rowth in 2012 signals a revival of the nonresidential construction industry. Nationwide, the sector saw a 9.3 percent increase in revenues during the first half of 2012 compared to 2011, the U.S. Census reports. It was the first increase after three years of decline. June and July, the latest information available, saw some construction slowdown, but the overall trend for 2012 is expected to be positive. Looking ahead into 2013, an overall growth rate of 6.2 percent for the entire nonresidential construction sector is predicted by the American Institute of Architects (AIA), which prepares a consensus forecast drawn from data provided by seven industry associations and economic analysts. The AIA’s forecasts are conservative – they predict until 2015 will provide a boost. The EB-5 program awards that 2012’s final growth rate will be around 4 percent. permanent resident visas to foreign investors who provide Nationwide Vacancy Rates equity capital to U.S. companies, including real estate developers. The minimum investment is $500,000 in a high Quarter Office Industrial Retail unemployment area; $1 million in other locations. Each year, 4Q 2010 16.4 % 14.3 % 13.0 % 10,000 visas are awarded. Despite the recession and the growth of emerging markets 4Q 2011 16.0 % 13.5 % 13.2 % like China and South America, American real estate is still the 3Q 2012 15.5 % 13.1 % 12.9 % top investment choice globally, according to the Association 4Q 2013 14.8 % 11.3 % 11.7 % of Foreign Investors in Real Estate (AFIRE). Source: CBRE Econometrics Advisors An AFIRE member survey found 60 percent of the responThe nonresidential sector includes commercial, industrial dents plan to increase their American investments in 2012, and institutional building projects. Specifically, the 2013 and these investments are regarded as the best opportunity for forecast for commercial construction, comprised of offices, capital appreciation. Top nonresidential international investments are, in order, hotels, retail and other business buildings, is 10.2 percent growth, double the 2012 rate. Hotel construction is expected industrial, office, retail and hotel. New York is the No. 1 city globally for investment. to jump a whopping 18.2 percent. On the other hand, industrial construction isn’t predicted to do Growth of Construction Activity as well. In fact, the forecast is for 8.1 percent growth in 2013, down Year Office Industrial Institutional Retail from an expected 12.9 percent growth during 2012. Institutional construction – health, education, public safety, 2010 -27.1 % -29.0 % -14.0 % -27.0 % religious and amusement – is forecast to increase a modest 3 -8.5 % 2.6% -4.0 % 10.4% percent in 2013, but four times the .7 percent 2012 growth. 2011 Health, religious and amusement are the top categories here. 2012 4.7 % 12.9 % 0.7 % 6.2% These expectations are especially good news in light of 8.7 % 8.1 % 3.0 % 9.0 % continued slow economic and job growth and the lack of a 2013 Source: U.S. Census Bureau robust housing recovery – aspects of the economy that usually Nonresidential lending is also on the upswing. Troubled lead demand for new commercial facilities. Because new construction has been so slow, the small properties are making their way through the system as they amount of job growth means vacant buildings are being are resolved through foreclosure, sale or restructuring. The occupied at a higher rate than might be expected. Declining default rate is also dropping steadily from the peak reached in vacancy rates are being seen in office and industrial buildings. 2010. As a consequence, banks have been able to loosen credit Retail is continuing to struggle and will do so until consumer slightly and originate more new loans. Capital access is crucial spending fully rebounds. An important element of the nonresidential market is for construction projects to move forward, both on the equity foreign investment, accounting for more than 10 percent of and debt sides. The recent Federal Reserve decision to buy $480 billion in dollars invested, according to Real Capital Analytics. See Nonresidential Construction continued on next page The recent extension of the EB-5 Regional Center Program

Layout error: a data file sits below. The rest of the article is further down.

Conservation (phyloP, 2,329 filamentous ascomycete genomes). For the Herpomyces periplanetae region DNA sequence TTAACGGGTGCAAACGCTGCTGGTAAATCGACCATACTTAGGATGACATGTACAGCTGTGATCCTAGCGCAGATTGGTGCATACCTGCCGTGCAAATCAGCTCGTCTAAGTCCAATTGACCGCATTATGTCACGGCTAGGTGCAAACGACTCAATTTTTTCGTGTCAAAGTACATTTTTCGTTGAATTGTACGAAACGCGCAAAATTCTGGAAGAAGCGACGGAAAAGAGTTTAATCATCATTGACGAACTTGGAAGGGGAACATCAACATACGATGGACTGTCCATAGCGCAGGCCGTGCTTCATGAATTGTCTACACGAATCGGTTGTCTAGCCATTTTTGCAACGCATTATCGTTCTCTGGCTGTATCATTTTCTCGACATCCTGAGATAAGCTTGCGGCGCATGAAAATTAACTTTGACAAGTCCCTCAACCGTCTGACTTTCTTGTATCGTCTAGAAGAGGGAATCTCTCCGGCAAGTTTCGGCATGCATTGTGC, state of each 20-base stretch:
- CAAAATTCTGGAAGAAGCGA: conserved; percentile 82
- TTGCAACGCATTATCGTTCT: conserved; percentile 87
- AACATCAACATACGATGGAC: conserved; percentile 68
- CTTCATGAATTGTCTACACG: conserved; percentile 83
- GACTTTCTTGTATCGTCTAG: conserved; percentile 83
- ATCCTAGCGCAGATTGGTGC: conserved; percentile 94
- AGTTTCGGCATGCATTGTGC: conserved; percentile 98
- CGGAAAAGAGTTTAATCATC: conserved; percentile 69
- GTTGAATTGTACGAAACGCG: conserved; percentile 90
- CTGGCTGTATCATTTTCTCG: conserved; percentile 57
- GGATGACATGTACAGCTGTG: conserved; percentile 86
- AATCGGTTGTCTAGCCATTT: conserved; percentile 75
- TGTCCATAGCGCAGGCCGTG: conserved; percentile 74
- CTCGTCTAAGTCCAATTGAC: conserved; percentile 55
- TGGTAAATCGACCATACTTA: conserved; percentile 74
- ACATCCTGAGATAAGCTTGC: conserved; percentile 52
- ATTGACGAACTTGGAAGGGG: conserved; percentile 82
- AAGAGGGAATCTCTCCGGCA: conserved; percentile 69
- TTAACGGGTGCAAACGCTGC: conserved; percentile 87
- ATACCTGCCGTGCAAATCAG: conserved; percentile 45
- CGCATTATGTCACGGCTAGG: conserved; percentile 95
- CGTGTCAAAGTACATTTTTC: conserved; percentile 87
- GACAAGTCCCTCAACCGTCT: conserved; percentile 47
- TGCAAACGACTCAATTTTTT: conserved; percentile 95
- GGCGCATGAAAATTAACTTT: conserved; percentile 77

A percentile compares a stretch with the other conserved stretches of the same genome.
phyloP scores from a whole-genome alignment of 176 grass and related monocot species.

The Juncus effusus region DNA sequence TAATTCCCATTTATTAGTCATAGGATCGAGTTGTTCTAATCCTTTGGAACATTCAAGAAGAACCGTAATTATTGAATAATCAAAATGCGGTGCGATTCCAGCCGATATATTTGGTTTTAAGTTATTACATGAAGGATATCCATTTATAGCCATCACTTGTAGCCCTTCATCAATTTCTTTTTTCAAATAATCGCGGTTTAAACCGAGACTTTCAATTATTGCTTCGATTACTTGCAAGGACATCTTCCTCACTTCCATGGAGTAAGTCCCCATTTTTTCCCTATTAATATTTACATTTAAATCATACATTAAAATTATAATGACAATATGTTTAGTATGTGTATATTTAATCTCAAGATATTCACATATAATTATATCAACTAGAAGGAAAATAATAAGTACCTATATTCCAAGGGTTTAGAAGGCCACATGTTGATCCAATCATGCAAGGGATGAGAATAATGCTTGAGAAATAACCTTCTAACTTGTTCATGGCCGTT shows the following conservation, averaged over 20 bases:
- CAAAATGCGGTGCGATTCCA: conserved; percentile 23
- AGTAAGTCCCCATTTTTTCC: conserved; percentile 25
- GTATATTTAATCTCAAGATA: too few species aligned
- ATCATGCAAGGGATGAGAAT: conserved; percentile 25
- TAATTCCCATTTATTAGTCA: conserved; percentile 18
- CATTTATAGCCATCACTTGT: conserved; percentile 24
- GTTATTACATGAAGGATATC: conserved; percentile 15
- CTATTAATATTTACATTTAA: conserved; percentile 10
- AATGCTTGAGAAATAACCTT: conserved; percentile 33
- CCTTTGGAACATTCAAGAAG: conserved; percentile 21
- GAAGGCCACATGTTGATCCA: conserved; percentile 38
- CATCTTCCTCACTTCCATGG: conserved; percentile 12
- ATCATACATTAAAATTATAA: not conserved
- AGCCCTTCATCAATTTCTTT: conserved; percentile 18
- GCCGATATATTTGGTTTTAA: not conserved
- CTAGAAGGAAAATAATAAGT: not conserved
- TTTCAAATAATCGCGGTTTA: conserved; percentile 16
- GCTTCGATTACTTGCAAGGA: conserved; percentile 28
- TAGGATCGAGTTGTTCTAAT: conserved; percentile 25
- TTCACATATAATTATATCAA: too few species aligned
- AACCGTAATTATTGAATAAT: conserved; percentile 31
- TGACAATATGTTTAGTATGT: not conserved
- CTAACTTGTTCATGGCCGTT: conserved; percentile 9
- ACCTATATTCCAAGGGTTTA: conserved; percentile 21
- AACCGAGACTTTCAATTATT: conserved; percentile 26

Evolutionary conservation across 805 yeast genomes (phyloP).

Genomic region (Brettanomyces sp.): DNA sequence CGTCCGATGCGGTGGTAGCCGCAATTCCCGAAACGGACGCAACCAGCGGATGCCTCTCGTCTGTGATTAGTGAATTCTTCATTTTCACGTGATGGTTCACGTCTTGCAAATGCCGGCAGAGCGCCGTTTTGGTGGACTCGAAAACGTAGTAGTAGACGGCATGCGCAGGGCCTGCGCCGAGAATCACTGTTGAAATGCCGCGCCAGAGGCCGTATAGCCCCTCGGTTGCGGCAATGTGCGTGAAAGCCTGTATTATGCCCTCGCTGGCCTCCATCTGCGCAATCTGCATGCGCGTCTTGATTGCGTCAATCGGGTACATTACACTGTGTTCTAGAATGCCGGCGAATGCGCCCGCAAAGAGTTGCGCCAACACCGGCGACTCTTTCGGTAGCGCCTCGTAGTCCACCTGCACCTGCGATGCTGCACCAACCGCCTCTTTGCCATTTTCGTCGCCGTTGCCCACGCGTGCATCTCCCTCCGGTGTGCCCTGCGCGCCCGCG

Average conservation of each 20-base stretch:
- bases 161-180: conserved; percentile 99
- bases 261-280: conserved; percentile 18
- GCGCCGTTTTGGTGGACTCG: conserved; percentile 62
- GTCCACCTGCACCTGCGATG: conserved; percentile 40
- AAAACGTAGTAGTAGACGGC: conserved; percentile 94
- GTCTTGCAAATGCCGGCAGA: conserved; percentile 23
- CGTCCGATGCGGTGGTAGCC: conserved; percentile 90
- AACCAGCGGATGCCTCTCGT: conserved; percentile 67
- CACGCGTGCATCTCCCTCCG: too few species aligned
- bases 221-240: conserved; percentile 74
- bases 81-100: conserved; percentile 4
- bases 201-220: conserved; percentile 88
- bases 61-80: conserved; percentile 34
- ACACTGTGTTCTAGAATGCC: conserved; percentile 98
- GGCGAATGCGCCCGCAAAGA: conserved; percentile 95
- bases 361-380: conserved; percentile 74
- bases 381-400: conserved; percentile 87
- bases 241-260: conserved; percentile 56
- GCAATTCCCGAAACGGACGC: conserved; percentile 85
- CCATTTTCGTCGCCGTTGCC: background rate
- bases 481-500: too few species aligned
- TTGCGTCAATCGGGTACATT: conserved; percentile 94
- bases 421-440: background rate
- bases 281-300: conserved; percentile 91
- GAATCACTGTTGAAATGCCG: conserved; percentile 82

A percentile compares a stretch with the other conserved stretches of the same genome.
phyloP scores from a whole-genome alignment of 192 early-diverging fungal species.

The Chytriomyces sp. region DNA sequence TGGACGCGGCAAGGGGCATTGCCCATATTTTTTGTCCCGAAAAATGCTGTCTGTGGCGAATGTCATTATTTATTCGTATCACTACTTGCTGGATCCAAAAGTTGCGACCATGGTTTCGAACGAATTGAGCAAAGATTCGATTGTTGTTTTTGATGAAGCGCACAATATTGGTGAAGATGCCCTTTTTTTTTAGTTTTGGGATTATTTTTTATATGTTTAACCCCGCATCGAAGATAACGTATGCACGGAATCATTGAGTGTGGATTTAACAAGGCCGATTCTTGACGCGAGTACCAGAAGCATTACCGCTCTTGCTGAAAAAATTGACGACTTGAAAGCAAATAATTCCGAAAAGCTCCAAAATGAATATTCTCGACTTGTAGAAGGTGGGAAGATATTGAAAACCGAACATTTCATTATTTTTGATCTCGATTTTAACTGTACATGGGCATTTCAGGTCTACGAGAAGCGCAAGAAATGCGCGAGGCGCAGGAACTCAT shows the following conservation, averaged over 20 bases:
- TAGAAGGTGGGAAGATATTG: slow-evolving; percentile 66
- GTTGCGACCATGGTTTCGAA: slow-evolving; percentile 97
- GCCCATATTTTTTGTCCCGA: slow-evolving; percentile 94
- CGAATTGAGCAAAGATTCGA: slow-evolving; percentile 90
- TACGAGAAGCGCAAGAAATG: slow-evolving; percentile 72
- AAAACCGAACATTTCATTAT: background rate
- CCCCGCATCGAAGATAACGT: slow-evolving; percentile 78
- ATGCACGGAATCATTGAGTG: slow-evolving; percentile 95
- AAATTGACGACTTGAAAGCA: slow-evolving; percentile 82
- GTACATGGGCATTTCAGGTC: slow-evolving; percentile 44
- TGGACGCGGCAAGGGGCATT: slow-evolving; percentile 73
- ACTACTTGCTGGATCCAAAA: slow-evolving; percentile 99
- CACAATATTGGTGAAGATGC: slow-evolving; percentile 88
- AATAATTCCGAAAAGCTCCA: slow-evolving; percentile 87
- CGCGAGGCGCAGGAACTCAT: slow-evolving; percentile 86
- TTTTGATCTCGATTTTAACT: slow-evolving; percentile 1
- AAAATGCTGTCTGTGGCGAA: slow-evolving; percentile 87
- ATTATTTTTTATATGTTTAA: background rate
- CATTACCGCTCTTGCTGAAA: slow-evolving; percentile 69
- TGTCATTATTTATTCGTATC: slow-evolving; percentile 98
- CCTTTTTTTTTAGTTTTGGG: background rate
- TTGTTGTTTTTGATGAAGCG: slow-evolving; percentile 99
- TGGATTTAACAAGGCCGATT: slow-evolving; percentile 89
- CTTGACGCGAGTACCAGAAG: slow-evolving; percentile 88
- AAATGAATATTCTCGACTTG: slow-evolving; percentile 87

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Jan./Feb. 2013 Building For Success


Kids anxious to move out of parents’ homes

Pent-up demand signals more apartment construction

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ultifamily construction spending is up 15.8 percent for the first six months of 2012 over the same period last year, according to Reed Construction Data. Starts are up, too, with a total of 269,000 units for the year predicted by the National Association of Home Builders. This is welcome news after multifamily construction hit record lows in the last half of 2009 and early 2010. About 500,000 units were started in 2005, so the industry is still way down from top production. Top metro markets for multifamily construction are New York, Washington, D.C., Los Angeles, Miami and Boston. In the second quarter of 2012, the vacancy rate index was at 36, the same as 2011 but far better than 2009, which had a high of 70, reported the National Association of Home Builders. The index is based on high and low vacancy rates. Overall vacancy rates have improved in 2012 to 8.6 percent from 9.4 percent in 2011, U.S. Census data show, although buildings with five or more units are still at 9.4 percent. Regionally, vacancy rates were highest in the South (11 percent) and Midwest (9.1 percent). Vacancy rates were more favorable in the West (6.2 percent) and Northeast (6.7 percent). One factor sure to affect future construction activity is pent-up demand. With the lingering recession, people are living with relatives or roommates far longer than usual. The usual rate of new household formation from children